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How to use PowerShell for Package Management - Beginner oriented


For many users, installing and uninstalling software involves navigating menus and clicking buttons. But beneath the graphical interface (GUI) lies a powerful command-line world, and within that world resides PowerShell. PowerShell offers an efficient and customizable way to manage software on your Windows system, giving you finer control over installations and uninstalls.

Before diving into PowerShell's magic, let's take a brief detour through the classic Windows command prompt. While not as user-friendly and powerful as PowerShell, it makes use of the msiexec.exe tool for basic MSI package installations. However, it lacks the flexibility and automation that PowerShell provides.

This article will guide you through leveraging PowerShell's capabilities for installing and uninstalling of MSI packages. We'll also explore logging options for MSI installations to keep track of the process.

PowerShell offers a powerful way to manage software on your Windows system. This article will guide you through installing and uninstalling both MSI and EXE packages using PowerShell, giving you greater control over your system's applications.

1. MSI Packages Installation

MSI (Microsoft Installer) packages are a common format for installing software on Windows. PowerShell utilizes the msiexec.exe tool for MSI installations.

Here's how we can install an MSI package using PowerShell. As previously mentioned, we will make use of msiexec nad therefore we'll be using Start-Process cmdlet from PowerShell.

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Start-Process msiexec.exe -Wait -ArgumentList "/i <path_to_msi_file> <installation_arguments>"
where, for <installation_arguments> we have two more noticeable options:
  • /qn
that will install the MSI silently (with no UI).

Note: In order to install an MSI silently, the PowerShell prompt should be launched as an administrator.
  • /L*V <path_to_log_file>
that will create a verbose log for the installation process. This is mostly use to debug installation errors.

For more of the msiexec arguments, please refer to the following article: MsiExec.exe Command Line

2. MSI Packages Uninstallation

Uninstalling an MSI package can be done in more ways. The first way we will discover today is the use of /x argument of msiexec, which as opposed to /i means uninstall.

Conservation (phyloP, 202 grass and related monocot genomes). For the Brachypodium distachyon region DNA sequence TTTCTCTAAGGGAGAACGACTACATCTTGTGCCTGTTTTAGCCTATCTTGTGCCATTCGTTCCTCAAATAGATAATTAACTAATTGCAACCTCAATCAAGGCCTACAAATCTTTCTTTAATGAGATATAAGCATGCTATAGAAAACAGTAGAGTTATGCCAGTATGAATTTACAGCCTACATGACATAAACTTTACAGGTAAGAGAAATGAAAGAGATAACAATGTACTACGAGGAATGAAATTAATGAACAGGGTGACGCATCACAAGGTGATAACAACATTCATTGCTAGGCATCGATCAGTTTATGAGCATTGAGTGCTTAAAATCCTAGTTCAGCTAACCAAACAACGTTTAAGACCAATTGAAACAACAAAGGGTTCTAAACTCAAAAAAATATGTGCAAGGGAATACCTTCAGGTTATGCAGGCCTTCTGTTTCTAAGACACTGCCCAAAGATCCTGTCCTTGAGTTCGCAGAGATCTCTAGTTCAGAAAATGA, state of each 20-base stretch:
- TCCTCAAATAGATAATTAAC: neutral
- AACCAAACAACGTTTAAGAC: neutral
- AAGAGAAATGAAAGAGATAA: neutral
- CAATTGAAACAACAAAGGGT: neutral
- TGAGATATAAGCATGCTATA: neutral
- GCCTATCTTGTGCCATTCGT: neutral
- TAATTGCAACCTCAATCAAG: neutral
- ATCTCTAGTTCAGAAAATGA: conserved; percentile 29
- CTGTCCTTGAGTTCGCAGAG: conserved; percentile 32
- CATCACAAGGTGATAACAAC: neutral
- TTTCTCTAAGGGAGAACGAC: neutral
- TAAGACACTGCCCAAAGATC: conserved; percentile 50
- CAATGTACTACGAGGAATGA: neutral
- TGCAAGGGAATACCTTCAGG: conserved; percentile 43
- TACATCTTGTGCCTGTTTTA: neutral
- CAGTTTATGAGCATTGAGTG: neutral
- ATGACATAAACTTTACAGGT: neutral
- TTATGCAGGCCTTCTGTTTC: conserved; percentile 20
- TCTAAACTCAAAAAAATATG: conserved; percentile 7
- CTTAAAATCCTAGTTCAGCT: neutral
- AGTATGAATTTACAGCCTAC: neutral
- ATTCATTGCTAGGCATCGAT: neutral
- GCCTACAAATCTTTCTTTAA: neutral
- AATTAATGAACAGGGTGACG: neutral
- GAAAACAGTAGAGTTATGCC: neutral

Approach #1

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Start-Process msiexec.exe -Wait -ArgumentList "/x <path_to_msi_file> /qn"
The biggest downside of this approach is the fact that most customers will not keep the MSI package on the machine after the installation.

Approach #2

Here's when the second approach comes into play. For this approach, we will make use of Get-WmiObject cmdlet with its' Win32_Product class.

In order to identify the installed MSI, we can use multiple criterias, but today I will show you two of them: the application name and its' IdentifyingNumber (the ProductCode).

For example, if we run the following command:

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Get-WmiObject Win32_Product -Filter "name='MyApplication'"
then PowerShell will return the following:
Screenshot_132.png (18.35 KiB) Viewed 27749 times

As you can see, it gives us quite some details about the installed package.

Here's how we can run the Uninstall() method for an installed package, by using the name.

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$app = Get-WmiObject Win32_Product -filter "name='MyApplication'"
For the IdentifyingNumber, we do the same query but instead of "name", we use "IdentifyingNumber".

Approach #3

The third approach will be through using the Get-Package cmdlet with its' Uninstall-Package method.
Screenshot_133.png (12.89 KiB) Viewed 27749 times

Here's the command line to uninstall the MSI package:

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Get-Package -name "MyApplication" | Uninstall-Package

This should be it, I hope you found this article helpful.

See you in the next one.

Best regards,
Catalin Gheorghe - Advanced Installer Team
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